The Catholic School

Edoardo Albinati

The following is an exclusive excerpt from The Catholic School, by Edoardo Albinati. The recipient of Italy’s most esteemed literary award, Albinati's narrative is set against the tragic Circeo massacre of 1975, in which three rich young men raped, tortured, and murdered two young women. Part true-crime, part autobiography, Albinati's account recalls his years at San Leone Magno high school (the killers' alma mater), poignantly reflecting on patriarchy, power, and what it means to become a man.

The story I’m about to tell now will clarify (or perhaps further confuse) the dynamic of an episode described many pages back in this story.

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Until some time ago, I was a teacher, working in the maximum-security wing (MS) of Rebibbia Prison in Rome, where Mafiosi and Camorristi are among the inmates. That wing is isolated from the rest of the penitentiary. As a number of my colleagues maintain—and in fact they work year after year to keep their assignments to that wing—those are great classes to teach, in fact, they’re better than the others, it’s an objective fact, the students are, on average, better disciplined and more eager than in the wing where common criminals are locked up, full of out-of-control young men and demented mad dogs of every ethnic persuasion: of course they are, the people in the MS wing are solid, straight-ahead folks, who respect hierarchies, and in their midst the simple fact of having a college degree assures you a certain traditional type of respect, that has evaporated everywhere else in Italian society. A teacher, of whatever gender, is still “someone”: maybe deep down, that’s not really true, and their modest salaries tend to lower their standing down to the threshold of the ridiculous, but at least in their explicit demeanor, the students of the MS, with their legacy of ceremonious manners, still give every sign of holding old-fashioned views, and they comport themselves with a courtesy that may well be contrived, but what courtesy isn’t, after all?

What with the tireless demeaning of external niceties, in Italy, we’ve all been plunged into the inferno of authentic feelings. Which, most of the time, are as authentic as a hock of spit or a fart.


Now, in the MS, among the many unusual students, there was one who was more unusual than the rest, even though in many ways he was perhaps typical, categorical. Diminutive in stature, elderly, though probably not as old as his appearance might have suggested, bespectacled, with an almost incomprehensible way of speaking, both because of the thick dialect and because of his raucous voice, he kept insisting that we had to write a book together, he and I. He asked me about it at the end of practically every class I taught: “Allora, prufesso’, quann’è c”o scrivimm’ chist’ libro? Ch’agg’a fa’, tutt’ i’ solo?” (All right then, Professor, when are we going to write this book? What, do I have to do it all alone?) “Excuse me, what did you say?” And he’d say it all over again, with his singsong drawl.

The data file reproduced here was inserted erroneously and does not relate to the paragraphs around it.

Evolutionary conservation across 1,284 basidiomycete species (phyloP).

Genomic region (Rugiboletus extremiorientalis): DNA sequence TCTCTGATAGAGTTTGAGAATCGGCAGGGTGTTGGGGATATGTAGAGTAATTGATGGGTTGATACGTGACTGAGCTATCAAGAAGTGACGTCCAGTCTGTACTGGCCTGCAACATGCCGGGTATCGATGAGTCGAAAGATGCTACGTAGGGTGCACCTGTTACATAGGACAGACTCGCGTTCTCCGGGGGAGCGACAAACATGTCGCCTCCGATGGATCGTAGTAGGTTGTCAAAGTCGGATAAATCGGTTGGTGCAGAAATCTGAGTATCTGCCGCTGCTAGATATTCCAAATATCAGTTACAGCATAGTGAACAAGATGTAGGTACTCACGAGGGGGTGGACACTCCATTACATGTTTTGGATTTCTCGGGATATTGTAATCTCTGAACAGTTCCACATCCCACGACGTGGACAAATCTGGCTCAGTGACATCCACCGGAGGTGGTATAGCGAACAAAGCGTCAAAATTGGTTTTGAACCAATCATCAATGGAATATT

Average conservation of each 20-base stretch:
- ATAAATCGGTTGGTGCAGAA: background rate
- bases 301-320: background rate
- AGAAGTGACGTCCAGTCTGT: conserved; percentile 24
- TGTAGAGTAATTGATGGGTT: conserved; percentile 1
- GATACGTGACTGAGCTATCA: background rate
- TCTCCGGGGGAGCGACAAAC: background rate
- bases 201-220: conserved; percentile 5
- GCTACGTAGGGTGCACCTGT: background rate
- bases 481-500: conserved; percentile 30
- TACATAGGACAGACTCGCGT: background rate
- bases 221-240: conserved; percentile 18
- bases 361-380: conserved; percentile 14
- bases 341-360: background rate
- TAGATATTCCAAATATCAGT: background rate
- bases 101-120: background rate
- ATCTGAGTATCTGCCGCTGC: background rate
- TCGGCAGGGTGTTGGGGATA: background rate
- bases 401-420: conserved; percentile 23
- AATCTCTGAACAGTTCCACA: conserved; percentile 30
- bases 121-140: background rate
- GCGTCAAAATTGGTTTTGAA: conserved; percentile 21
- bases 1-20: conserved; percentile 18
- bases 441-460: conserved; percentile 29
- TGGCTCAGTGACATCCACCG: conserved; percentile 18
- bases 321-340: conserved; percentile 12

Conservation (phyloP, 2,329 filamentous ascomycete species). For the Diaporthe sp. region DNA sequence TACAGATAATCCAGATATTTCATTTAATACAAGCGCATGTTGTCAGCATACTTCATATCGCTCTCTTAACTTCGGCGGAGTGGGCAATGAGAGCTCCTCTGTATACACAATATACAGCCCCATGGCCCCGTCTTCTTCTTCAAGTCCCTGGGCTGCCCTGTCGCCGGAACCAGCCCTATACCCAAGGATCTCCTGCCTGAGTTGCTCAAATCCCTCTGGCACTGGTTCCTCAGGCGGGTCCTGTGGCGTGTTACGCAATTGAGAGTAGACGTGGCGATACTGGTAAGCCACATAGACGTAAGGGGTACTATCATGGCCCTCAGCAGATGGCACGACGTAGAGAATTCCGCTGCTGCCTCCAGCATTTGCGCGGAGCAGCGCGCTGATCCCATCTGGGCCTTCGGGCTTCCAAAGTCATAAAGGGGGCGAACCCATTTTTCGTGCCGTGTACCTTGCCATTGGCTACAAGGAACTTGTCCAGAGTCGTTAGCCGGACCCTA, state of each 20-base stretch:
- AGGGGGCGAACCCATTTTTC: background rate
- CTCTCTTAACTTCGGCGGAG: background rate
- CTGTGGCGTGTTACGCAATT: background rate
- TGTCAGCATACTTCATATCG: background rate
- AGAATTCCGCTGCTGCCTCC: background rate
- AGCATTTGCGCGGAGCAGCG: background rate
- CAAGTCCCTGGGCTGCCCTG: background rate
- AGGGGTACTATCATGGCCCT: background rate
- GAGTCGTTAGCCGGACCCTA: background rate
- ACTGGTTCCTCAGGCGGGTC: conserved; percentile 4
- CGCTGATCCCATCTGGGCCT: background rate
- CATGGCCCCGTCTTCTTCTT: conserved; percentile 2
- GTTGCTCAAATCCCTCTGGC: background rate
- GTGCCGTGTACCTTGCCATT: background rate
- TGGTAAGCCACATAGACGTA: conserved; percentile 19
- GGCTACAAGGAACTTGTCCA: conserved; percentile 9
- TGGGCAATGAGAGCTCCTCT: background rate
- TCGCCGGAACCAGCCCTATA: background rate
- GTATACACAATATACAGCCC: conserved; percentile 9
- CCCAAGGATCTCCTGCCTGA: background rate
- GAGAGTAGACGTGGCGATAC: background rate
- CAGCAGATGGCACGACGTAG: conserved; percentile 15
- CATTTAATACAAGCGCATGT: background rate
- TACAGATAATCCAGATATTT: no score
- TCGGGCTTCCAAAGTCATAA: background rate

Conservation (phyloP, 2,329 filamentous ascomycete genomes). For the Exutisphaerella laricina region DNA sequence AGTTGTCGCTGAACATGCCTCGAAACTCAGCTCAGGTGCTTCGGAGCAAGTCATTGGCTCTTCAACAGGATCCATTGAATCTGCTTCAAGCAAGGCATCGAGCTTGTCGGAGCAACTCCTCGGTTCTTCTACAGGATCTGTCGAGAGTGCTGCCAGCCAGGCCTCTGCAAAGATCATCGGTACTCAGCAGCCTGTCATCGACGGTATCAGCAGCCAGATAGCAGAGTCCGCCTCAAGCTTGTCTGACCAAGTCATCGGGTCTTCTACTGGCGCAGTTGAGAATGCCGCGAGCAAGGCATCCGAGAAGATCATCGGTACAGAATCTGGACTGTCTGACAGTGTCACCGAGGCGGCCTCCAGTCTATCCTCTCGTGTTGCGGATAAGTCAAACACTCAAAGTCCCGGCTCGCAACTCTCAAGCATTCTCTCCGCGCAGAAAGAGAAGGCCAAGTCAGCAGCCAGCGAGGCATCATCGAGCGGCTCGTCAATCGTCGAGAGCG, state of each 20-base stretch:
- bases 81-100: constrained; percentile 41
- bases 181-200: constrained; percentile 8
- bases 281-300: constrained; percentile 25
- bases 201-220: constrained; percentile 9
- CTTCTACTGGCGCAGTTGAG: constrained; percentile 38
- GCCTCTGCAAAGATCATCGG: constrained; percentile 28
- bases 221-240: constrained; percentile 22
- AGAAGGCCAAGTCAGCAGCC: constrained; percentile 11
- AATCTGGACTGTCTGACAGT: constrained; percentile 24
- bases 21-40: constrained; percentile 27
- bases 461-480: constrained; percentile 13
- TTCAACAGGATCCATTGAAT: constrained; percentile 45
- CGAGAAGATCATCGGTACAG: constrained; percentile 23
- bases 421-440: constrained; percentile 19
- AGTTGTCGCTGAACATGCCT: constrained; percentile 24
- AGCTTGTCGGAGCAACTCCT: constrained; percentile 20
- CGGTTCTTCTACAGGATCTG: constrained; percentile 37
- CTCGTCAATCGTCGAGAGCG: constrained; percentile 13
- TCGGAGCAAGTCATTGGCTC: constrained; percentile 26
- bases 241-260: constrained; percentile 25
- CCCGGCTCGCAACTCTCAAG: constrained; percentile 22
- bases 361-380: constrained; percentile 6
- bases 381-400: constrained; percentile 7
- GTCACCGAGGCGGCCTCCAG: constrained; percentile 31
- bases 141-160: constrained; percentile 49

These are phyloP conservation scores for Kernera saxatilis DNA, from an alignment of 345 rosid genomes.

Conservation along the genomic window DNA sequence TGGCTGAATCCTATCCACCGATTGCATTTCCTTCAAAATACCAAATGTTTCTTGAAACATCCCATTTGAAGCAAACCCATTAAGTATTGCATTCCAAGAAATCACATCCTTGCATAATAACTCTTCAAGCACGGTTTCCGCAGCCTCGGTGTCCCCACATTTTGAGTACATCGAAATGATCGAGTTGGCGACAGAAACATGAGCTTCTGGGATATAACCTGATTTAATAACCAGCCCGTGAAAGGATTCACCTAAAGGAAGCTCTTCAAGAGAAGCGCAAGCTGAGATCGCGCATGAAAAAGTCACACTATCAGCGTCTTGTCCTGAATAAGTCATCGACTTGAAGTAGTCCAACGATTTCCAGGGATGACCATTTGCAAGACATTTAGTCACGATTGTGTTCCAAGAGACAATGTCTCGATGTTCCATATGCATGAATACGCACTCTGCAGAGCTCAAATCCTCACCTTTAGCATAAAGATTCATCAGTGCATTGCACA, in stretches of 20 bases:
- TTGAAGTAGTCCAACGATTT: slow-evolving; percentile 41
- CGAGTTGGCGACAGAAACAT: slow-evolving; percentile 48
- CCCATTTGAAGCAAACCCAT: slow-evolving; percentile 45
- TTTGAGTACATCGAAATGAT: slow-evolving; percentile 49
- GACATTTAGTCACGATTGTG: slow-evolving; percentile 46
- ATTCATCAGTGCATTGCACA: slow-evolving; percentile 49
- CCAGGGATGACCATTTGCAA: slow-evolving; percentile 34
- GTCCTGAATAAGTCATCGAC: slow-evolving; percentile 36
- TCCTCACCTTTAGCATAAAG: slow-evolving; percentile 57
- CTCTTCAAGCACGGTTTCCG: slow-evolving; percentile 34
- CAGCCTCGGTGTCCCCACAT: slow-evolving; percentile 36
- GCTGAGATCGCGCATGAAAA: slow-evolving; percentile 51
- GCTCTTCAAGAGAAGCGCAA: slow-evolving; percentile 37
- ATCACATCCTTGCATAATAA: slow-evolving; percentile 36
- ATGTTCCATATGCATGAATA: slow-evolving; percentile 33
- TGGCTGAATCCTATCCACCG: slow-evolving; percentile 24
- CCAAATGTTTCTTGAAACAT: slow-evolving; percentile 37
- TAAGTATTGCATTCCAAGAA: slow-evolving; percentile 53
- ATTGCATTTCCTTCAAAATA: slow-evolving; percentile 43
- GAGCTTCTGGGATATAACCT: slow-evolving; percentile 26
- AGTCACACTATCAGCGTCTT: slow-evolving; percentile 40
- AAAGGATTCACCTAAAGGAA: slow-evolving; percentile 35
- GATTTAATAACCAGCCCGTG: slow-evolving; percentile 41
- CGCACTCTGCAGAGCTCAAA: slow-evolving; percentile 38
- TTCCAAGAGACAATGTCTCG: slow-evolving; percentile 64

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This man was known as Prince, or the Prince, sometimes with, sometimes without the definite article. His plan, inspired by the crackpot idea of righting the wrongs that he felt had been done to him, and with the mirage of earning a mountain of cash, was to write a sort of response to Roberto Saviano’s formidable bestseller Gomorrah, which, to hear my student tell it (and he was named in the pages of that book, by given name and surname, as the perpetrator of odious murders, that is, the very reason for his being incarcerated, and therefore, my student), was riddled with falsehoods, and so it was imperative that the truth be established at the earliest possible opportunity. My student, then, hoped to undertake what was once known as a counterinvestigation, by the light of his own firsthand experiences, and publish an Anti-Gomorrah, a Counter-Gomorrah, a Gomorrah à rebours, turned inside out like a glove, narrated from the point of view of the Camorristi. And he wanted me to be his mentor, his editor or ghostwriter. “Che ne dice, prufesso’? Ce finimmo anch’ nuie, primm’n classifica?” (What do you think about it, Professor? Do you think we’ll wind up at the top of the bestseller list, too?)

A subtler motivation that I later gave some thought (and about which I’m still thinking as I write this book of mine, all mine, nearly all mine) was that the student in MS claimed to hold a sort of copyright on the crimes he was involved in and guilty of. An author’s copyright in the narrow, legal sense of the term. “Inzomma, chill’ i mmuorti l’agge fatt’io… iooo, colle mani mie… e liquattrini se l’ha dda fa’ qualcun altro?” After all, I killed those men myself, with my own hands… and now someone else is going to make money off it?

“Well, I guess that…”

Ma pecché?” But why?